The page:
Enrique González
President & CEO
Schneider Electric Mexico and Central America
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View from the Top

Look to Tech to Provide Power Efficiency

Wed, 02/22/2017 - 15:40

Q: How do business opportunities in emerging economies compare with those in developed countries?

A: Even though the way countries embrace technology is different there is no single country in the world that does not need to be efficient in energy management. Some countries prioritize manufacturing while others focus on services, so it depends on the specialization. For Schneider Electric, 43 percent of revenues for the full year 2015 came from new economies. The possibility of working in different countries allows us to be responsible and autonomous as well as to seize all growth opportunities. North America is the second largest region in the world for Schneider Electric. Mexico is in the top 10 for the region and after 70 years in the this market the best way to keep growing is to invest in the expansion of existing facilities, as well as new ones. In some cases the goal is to improve and facilitate a tailored supply chain and make more space available for engineering on demand. Today, Schneider Electric’s operations in the country export about 80 percent of its production to Canada and the US, while 20 percent stays in the local market.

Q: What technological trends are shaping the future of the energy industry and why?

A: Energy demand will almost double in the next 40 years, stemming from the twin challenges of access to energy and the megatrends of urbanization, digitization and industrialization. At the same time, we have to reduce CO2 emissions by half to avoid irreversible damage to our planet. The only way to do that is to become three times more efficient. From that point of view we see a future that will be very different from today. This future will be more electrical, more digitalized, more decarbonized and more decentralized. No single entity in Mexico can cure the country of its ills. We need to co-create our future. That requires that the government, citizens and corporations work together so we can receive the benefits of technological transformation. The potential for efficiency in our world today is absolutely immense. Buildings offer up to 82 percent unrealized potential for efficiency, infrastructure offers 79 percent and industry has another 58 percent to offer. So there are big, achievable opportunities there. When people talk about efficiency in our energy world today, 80 percent of the time they are only talking about the upstream: nuclear vs non-nuclear, shale gas vs non-shale gas, fossil vs renewable. But there is one growing school of thought that transcends the various groups: the belief that the real priority is energy efficiency because the easiest, cheapest, fastest and most profitable way to embrace green energy is to consume it in a smarter way.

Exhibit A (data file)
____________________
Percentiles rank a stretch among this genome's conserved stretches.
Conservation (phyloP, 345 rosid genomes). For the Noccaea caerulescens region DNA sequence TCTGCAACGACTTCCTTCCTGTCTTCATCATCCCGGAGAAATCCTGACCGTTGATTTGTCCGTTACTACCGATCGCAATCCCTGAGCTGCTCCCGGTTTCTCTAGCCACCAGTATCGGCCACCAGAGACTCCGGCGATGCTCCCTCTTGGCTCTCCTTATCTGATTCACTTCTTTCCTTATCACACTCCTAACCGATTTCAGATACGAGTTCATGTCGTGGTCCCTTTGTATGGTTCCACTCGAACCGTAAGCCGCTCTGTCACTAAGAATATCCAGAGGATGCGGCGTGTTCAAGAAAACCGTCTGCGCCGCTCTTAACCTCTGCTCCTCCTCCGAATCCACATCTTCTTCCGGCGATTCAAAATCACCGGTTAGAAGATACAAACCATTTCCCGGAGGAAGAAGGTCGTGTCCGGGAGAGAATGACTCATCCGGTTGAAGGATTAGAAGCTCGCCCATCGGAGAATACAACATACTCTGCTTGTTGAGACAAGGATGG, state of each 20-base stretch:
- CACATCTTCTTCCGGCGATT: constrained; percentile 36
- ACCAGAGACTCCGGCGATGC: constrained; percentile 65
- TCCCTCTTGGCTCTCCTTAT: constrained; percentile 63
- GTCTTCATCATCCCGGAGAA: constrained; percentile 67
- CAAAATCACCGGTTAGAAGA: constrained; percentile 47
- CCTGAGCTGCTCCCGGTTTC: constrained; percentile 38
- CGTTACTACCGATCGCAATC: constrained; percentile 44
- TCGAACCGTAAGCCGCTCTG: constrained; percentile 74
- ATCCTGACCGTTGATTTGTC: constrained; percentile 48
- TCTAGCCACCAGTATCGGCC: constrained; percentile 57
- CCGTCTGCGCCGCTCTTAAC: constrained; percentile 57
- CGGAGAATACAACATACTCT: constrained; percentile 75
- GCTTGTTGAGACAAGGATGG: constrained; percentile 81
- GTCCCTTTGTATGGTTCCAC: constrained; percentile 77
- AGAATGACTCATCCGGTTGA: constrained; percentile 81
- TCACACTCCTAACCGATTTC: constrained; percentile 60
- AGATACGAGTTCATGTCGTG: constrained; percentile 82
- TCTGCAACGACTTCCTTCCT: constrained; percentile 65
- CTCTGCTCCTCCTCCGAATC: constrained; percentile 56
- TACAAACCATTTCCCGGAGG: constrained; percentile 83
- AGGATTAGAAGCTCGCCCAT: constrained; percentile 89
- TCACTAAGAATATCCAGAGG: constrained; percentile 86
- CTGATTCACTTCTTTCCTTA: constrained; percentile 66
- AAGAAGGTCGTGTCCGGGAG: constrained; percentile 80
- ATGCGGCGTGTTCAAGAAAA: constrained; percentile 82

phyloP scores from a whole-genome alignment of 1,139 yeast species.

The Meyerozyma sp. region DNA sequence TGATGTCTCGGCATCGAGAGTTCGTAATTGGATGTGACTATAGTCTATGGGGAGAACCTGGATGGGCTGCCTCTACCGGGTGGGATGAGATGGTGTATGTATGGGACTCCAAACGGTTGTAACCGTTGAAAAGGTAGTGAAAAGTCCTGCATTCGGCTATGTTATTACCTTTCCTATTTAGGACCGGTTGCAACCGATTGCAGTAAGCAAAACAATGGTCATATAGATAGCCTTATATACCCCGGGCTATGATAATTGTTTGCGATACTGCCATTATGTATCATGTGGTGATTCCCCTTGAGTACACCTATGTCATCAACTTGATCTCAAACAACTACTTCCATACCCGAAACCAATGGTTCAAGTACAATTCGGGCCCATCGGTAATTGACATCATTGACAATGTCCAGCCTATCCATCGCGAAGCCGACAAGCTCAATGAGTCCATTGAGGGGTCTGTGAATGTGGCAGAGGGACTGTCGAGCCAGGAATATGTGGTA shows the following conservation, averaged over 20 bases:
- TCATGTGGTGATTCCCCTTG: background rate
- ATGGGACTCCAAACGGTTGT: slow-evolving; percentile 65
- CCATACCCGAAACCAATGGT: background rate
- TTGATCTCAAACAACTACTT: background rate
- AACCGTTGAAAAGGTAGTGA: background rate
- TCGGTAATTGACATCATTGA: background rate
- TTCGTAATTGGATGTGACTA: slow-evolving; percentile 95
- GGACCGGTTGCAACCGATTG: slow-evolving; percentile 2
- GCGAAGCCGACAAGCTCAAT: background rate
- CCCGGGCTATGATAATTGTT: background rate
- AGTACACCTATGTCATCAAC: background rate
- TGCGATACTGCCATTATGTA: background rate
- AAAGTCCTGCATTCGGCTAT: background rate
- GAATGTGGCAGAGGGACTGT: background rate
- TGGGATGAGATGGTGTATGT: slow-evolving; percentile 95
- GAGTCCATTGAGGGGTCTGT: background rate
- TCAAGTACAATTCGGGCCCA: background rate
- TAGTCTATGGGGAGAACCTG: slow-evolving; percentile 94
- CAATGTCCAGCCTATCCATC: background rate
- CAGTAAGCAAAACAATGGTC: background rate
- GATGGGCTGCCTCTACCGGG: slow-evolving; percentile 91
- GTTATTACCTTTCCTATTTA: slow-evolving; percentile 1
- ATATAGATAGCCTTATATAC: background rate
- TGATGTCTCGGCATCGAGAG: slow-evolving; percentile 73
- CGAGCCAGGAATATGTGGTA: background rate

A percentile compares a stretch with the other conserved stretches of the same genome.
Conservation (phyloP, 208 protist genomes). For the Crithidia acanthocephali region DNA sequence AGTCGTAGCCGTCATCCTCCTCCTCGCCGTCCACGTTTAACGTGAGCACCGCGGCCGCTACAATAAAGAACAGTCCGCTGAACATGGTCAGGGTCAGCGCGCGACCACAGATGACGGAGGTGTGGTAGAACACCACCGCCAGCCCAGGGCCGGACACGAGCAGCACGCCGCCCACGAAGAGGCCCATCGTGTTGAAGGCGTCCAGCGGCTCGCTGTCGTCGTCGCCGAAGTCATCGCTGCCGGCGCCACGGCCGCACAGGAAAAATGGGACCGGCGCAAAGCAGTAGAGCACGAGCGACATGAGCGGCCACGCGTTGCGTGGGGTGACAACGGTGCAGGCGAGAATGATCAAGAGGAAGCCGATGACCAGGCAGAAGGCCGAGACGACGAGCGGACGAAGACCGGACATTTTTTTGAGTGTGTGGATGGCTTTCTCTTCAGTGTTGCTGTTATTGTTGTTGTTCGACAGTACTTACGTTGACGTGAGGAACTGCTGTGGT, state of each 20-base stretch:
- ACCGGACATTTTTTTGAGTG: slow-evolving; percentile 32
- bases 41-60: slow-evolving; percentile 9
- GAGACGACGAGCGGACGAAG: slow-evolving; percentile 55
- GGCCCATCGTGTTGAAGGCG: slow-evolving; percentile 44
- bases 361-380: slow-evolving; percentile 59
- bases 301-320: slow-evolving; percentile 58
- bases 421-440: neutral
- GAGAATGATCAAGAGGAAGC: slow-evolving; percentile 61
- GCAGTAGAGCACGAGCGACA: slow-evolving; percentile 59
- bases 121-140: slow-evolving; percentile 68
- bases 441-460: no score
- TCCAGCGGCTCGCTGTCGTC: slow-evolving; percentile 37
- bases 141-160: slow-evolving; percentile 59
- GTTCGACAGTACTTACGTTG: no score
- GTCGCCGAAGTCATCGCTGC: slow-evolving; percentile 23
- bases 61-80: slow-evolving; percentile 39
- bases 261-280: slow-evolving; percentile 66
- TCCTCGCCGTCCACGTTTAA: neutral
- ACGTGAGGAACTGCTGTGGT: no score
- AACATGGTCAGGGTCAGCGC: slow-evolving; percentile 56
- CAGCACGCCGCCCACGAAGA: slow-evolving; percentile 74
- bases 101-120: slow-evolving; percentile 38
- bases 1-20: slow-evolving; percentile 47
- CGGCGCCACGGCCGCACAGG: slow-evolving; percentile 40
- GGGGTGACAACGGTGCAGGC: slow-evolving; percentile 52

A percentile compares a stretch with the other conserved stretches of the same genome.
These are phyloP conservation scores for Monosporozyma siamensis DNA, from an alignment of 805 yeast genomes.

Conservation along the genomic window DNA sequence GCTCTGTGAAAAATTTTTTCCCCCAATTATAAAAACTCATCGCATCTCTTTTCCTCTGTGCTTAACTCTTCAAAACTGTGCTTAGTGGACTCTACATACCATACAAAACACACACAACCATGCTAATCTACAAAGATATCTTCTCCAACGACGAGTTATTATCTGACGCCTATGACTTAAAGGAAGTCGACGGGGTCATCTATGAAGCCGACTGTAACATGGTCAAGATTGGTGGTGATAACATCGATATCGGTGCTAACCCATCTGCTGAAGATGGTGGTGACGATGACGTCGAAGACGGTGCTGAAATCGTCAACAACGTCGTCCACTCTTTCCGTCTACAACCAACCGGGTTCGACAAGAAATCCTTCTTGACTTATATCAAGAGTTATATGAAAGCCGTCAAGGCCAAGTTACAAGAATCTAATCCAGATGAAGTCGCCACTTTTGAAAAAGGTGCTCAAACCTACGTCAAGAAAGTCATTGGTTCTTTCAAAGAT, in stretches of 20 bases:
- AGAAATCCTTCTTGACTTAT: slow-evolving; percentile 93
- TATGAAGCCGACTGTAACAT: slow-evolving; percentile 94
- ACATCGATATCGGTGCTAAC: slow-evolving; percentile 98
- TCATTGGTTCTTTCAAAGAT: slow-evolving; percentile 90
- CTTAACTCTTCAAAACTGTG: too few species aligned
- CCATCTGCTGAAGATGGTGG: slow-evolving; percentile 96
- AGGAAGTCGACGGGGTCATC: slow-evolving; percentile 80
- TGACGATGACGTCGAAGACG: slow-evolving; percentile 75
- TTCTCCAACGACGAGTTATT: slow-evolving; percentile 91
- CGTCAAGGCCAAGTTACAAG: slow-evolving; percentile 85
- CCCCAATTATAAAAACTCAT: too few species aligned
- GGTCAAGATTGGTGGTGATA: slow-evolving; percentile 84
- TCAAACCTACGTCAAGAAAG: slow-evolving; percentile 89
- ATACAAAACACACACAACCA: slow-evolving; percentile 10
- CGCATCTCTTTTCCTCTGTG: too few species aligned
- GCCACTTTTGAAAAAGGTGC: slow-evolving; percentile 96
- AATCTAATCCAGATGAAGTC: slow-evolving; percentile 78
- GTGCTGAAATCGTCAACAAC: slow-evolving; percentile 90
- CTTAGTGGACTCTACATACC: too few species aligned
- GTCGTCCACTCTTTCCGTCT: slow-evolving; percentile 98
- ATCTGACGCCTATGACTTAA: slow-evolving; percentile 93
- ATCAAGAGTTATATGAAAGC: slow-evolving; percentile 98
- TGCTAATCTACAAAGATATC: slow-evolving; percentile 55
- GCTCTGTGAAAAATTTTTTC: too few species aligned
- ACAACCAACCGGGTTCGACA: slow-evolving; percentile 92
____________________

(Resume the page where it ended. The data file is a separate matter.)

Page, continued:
Q: What added value do technologies like Advanced Metering Infrastructure devices bring to the grid?

A: One of the biggest problems facing us today is a disconnected grid. As a result, less than 50 percent of the power generation capacity of the world’s utilities is used and about a quarter of the time, less than 50 percent of the transmission and distribution capacity is used. We need a digitally connected energy grid, from generation to transmission to distribution to consumption, driving increased efficiency. We believe that digitalization can make our lives and value chains simpler. There has been a sharp uptake in the adoption of smart power meters around the world. Applications like Advanced Distribution Management Systems (ADMS) and Demand Response are digitalizing grids all over the world.

Q: What are the major business opportunities Schneider Electric sees in Mexico?

A: The oil market is a little slower because of fuel prices but there are still interesting things to do, such as providing innovation and modernization of facilities. On the other hand, we have also identified the following strategic segments in which we are focused: commercial and critical buildings, residential, industry and infrastructure and data centers. Buildings, IT, industry and infrastructure represent 70 percent of the world’s energy consumption. Almost all our innovation is focused on bringing new business and operational value to these markets.